Siebel Releases On-Demand Software For Vertical Markets - InformationWeek

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Software // Enterprise Applications
06:32 PM

Siebel Releases On-Demand Software For Vertical Markets

New features include a "sales process coach" designed to feed salespeople with content relevant to their sales efforts.

Siebel Systems Inc. on Tuesday released the latest version of its on-demand customer-relationship-management software, highlighted by the first wave of editions customized for vertical industries, albeit several months behind schedule.

The company introduced on-demand versions for the financial-services and insurance, high-tech, life sciences, and automotive markets. Last year, Siebel's announced plans for release of those editions ranged between summer and fall of 2004.

Siebel executives offered no explanation for the delays during a conference call, but they did detail a variety of other new features and capabilities that were warmly received by customers and analysts on the call.

Primary among these is a "sales process coach" designed to feed salespeople with content relevant to their sales efforts. The company also has beefed up its on-demand analytics, offering 50% more subject areas than previous versions, and touts a sevenfold increase in business analysis capabilities.

Rounding out the latest release are four additional languages (Japanese, Chinese, Korean, and Portuguese) to complement the existing support for French, German, Italian and Spanish. "This isn't lipstick at the user-interface level," Bruce Cleveland, senior VP and general manager of Siebel's On-Demand and small-business units, said of the foreign-language capabilities. "This is deep functionality."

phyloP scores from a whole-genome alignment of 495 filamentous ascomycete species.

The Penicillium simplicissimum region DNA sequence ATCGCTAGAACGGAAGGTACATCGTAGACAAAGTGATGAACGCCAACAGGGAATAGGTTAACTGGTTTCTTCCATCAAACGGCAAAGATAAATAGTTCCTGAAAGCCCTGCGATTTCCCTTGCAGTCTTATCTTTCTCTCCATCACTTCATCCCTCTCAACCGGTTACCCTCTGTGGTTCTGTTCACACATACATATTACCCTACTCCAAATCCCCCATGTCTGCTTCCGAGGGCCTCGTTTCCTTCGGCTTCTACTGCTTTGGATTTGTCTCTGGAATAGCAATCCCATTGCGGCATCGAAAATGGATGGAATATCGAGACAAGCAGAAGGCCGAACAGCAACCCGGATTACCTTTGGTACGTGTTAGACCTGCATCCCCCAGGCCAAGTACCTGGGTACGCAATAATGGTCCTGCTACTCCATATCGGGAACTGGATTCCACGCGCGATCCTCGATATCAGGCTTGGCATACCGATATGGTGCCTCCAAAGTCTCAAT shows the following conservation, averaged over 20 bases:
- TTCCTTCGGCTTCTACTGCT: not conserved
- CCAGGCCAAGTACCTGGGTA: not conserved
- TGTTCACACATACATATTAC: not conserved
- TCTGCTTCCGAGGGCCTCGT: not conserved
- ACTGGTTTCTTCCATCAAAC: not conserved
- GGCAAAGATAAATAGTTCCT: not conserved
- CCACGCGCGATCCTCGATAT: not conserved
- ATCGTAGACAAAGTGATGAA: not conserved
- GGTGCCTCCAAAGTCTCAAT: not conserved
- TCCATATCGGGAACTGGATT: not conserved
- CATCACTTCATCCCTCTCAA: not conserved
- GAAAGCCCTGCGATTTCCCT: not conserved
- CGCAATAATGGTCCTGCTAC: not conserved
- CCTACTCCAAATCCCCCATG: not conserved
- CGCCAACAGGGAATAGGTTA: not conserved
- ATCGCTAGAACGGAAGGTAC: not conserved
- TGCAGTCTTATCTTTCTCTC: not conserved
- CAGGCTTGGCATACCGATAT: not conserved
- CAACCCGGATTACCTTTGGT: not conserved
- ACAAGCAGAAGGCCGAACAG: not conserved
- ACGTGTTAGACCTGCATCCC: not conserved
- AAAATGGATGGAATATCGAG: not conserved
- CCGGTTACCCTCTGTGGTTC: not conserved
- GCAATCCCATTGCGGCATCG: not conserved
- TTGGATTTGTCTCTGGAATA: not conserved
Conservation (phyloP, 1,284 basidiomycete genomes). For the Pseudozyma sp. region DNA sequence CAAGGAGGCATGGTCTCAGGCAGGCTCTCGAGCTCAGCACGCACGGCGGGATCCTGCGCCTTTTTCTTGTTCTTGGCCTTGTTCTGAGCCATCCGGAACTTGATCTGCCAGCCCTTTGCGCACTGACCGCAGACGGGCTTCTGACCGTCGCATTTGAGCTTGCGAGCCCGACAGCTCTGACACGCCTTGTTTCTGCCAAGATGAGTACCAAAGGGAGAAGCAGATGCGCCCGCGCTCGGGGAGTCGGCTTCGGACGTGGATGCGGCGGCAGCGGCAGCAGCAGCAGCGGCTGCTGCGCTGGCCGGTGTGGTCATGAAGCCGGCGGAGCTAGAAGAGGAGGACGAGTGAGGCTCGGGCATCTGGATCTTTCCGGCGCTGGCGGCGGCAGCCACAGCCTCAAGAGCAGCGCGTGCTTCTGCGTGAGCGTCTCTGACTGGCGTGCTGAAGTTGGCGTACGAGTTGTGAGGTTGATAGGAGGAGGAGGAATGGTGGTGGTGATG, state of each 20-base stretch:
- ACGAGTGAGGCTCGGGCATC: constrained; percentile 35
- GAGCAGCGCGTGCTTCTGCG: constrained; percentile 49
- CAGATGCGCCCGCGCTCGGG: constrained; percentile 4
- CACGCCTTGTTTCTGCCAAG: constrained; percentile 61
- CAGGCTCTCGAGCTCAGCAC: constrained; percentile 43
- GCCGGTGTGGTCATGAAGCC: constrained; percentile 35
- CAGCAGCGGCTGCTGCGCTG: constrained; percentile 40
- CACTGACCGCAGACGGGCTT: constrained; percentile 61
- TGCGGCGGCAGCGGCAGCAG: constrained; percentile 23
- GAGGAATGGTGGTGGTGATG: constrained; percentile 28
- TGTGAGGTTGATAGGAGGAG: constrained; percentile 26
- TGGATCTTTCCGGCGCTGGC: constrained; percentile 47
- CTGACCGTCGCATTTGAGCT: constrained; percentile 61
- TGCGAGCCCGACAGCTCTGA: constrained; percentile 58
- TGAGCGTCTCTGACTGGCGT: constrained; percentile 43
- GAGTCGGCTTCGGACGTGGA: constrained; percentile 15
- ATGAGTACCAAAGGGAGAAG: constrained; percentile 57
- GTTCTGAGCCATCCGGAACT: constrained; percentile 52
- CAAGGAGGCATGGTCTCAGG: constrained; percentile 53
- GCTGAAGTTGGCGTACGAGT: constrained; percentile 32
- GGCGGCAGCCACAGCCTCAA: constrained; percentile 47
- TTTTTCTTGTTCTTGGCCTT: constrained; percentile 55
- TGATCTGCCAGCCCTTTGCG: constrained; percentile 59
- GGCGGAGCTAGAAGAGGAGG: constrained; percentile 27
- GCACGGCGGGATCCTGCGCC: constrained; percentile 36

Cendant Corp.'s travel distribution services unit plans to take immediate advantage of the enhanced analytics and new territory-management and role-assignment capabilities, said Nigel Watson, CRM program manager for the Cendant unit, during the conference call.

Watson equated Siebel's on-demand analytics with a full-blown business-intelligence application and said the ability to be more specific in identifying the sales staffers' needs provides much-needed flexibility in supporting the company's 700-plus Siebel users.

"Having more granular control over the roles allows us to peel that back to what they really need to do their jobs," Watson said. The sales process coach is intriguing, but it will be awhile before the company figures out how to best make use of it, he said.

But Yankee Group analyst Sheryl Kingstone says the sales process coach is the most important part of the new release. She's been waiting for Siebel--and competitor Inc., for that matter--to get sales reps the information they need during the sales cycle, in the form of analyst reports, case studies, and other documents. "That's actually helping the sales rep, instead of management," Kingstone says.

Not to be outdone, Siebel rival Salesforce said Tuesday that its on-demand CRM app now has about 214,000 subscribers, which Kingstone says is tops in the market.

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